For the past four years, I have served on the executive leadership team (ELT) of LifeWay. The President/CEO, Thom Rainer, appointed me as the first woman in our organization’s history to serve on the ELT. I lead B&H Publishing, and, as Ed has pointed out, I’m the only female president of the top-ten Christian publishing house. On most days, I’m struck by the fact that I just lead the organization—I steward the mission, strategy, and people that I lead. But, I also recognize that it is different to be a woman in this role.
History is still being written so it is hard to capture all that is taking place as you live out this season, but here are a few insights on the benefits of being a woman executive:
1. I can be me.
The leaders I serve with allow me to be me. Not only do they support me as a woman executive, they value the different gifts and perspectives I bring as we set strategy for the future. There is such freedom in being who God designed you to be and I am thankful that in my leadership role, I can lead as a woman using the gifts God has given me. Each leader brings unique experiences, competencies, and abilities to shape their leadership style.
Using instruments like Myers-Briggs, DISC Personality Profile, and Strengths Finder, my dominant gifts are in the area of social science, people, leadership, culture, and organizational development. I have been able to use my gifts to help maximize the potential of my team while allowing me to develop the potential in others. I love working with others and find great joy when the team grows and wins.
2. I get to exercise my emotional intelligence.
Much has been written about the value of emotional intelligence (EI) for an organization’s strategic success. Part of the gift set I bring, as a woman, is a high degree of “emotional” intuition. I can sense when something is off in a meeting, in a plan, or in a leader. I feel the energy or the lack of energy.
I have been able to use the abilities to gauge a situation through an emotional lens to help shape a successful solution for those we serve externally, as well as the team overall. It is natural for me to see the integration of people strategy to overall strategy. Often, the executive leaders I serve with will seek my counsel on a situation because of my EI.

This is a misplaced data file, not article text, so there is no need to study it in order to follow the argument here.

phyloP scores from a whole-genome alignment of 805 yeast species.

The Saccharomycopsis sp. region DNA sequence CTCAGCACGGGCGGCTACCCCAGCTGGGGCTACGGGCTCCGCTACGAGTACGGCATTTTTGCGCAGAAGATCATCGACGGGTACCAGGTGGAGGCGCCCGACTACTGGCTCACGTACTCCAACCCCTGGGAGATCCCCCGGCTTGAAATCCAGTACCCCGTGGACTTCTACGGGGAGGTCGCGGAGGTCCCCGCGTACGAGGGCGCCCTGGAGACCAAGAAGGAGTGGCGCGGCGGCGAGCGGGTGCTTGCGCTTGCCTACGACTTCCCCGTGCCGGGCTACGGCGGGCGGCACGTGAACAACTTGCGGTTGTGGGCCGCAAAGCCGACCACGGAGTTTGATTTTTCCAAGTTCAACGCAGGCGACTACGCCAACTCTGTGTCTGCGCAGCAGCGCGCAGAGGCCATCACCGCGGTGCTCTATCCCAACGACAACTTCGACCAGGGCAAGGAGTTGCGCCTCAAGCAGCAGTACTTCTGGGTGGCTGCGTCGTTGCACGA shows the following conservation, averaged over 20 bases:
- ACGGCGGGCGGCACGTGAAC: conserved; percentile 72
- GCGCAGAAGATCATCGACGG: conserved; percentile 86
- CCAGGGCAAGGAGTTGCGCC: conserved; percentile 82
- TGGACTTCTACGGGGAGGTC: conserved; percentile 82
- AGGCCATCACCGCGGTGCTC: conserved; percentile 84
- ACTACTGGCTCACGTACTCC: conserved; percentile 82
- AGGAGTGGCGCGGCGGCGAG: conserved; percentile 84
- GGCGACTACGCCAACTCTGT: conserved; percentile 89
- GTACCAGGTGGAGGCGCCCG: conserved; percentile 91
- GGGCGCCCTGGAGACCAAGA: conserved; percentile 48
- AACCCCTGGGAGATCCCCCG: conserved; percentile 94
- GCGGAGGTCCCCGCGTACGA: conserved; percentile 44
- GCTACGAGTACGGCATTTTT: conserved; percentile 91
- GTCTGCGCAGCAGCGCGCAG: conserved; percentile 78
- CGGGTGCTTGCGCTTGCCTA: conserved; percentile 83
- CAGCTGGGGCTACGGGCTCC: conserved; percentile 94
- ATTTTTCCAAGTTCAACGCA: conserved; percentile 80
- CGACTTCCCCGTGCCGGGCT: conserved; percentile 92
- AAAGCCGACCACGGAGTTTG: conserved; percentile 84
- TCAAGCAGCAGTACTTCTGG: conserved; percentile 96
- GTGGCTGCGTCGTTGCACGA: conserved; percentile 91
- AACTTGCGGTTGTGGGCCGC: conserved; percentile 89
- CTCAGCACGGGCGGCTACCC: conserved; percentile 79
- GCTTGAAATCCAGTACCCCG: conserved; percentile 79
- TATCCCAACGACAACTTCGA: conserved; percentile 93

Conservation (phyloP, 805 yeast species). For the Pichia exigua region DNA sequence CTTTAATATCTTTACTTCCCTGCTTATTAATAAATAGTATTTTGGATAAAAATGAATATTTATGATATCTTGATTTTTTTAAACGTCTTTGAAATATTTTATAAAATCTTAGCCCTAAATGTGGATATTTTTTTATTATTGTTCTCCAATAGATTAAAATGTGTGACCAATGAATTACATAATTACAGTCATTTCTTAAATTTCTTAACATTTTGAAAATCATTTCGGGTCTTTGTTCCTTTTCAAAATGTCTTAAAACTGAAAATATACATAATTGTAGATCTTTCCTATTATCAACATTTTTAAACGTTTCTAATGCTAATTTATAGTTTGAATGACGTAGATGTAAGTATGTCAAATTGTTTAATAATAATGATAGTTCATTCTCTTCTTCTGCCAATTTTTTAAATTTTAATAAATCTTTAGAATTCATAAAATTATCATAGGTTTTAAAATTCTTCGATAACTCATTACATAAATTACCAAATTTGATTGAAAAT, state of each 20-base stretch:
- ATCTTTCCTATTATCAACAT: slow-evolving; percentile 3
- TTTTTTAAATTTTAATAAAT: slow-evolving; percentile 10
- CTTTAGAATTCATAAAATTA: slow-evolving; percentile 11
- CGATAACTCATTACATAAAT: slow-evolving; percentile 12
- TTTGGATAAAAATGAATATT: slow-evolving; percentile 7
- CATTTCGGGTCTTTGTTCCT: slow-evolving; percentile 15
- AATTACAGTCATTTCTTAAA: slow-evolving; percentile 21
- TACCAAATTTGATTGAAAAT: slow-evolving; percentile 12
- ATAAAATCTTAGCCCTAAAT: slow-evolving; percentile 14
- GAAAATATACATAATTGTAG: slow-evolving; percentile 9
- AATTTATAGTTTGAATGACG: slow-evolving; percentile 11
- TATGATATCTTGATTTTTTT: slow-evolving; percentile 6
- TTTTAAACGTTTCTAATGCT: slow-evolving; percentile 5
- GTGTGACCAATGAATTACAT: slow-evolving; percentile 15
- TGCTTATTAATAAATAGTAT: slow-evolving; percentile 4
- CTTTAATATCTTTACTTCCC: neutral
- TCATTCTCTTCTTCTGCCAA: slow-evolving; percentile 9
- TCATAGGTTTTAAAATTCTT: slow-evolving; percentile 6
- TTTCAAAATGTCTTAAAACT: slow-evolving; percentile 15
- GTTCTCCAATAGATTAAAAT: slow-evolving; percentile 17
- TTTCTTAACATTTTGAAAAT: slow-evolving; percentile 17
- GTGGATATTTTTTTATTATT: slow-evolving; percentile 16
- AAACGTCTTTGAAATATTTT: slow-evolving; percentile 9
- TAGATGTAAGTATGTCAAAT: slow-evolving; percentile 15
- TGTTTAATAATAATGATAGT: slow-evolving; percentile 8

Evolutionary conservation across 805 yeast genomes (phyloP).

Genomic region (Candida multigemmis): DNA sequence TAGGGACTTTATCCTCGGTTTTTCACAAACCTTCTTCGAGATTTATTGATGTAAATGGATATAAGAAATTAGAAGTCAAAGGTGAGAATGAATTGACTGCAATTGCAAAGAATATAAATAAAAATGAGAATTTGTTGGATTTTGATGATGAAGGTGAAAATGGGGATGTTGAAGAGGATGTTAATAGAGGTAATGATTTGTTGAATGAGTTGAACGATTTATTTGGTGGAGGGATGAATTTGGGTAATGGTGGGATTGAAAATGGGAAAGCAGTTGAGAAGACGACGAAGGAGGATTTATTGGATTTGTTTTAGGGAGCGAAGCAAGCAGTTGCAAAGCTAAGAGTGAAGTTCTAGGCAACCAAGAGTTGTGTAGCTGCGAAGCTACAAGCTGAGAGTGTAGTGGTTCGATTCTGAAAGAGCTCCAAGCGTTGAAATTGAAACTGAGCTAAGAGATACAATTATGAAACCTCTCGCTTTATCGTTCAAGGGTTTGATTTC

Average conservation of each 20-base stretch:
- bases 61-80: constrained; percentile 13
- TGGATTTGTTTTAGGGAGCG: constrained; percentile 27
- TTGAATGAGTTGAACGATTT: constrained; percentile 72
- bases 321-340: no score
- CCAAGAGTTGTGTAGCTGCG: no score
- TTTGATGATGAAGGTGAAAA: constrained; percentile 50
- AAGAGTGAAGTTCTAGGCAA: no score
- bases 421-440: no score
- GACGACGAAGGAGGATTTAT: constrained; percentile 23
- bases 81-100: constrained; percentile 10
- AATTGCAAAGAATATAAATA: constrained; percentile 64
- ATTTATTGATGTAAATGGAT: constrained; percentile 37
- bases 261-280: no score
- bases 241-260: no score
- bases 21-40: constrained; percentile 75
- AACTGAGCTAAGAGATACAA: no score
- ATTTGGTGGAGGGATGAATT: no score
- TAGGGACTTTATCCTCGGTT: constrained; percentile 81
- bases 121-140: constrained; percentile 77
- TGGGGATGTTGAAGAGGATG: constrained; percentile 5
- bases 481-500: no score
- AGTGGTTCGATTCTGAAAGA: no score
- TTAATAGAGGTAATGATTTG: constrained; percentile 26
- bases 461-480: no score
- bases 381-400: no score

3. I get to encourage other women.
I know that my leadership role encourages other women to grow and to reach their full potential. I have the opportunity often, both formally and informally, to pour into the women on my team as well as the women across LifeWay. Many come to me personally for counseling on a specific problem, career guidance, tools for growth, and sometimes for prayer. It is good to have a woman in leadership to engage with other women. I am so encouraged by the many gifted women that will have significant roles in the future of LifeWay.
4. I get to serve other women.
We serve women in the church, we partner with women authors, we engage with women leaders in other partner organizations, and we shape resources for women. It is good to have women in positions across our organizations that bring their gifts and insights to decisions we make daily that shape content, resources, events, and products for women.
5. I get to grow and develop as a leader.
I am still so humbled and grateful for the opportunity God, through Dr. Rainer, has given me to be a part of the executive leadership team of LifeWay. I have learned so much from the men I serve with. They have challenged me, and pushed me to grow and stretch beyond myself. They have always been available to help me when I needed help.
One of the greatest blessings of being a woman in leadership is that I do not lead alone. I have a team of leaders around me cheering me on and helping me to be a successful leader.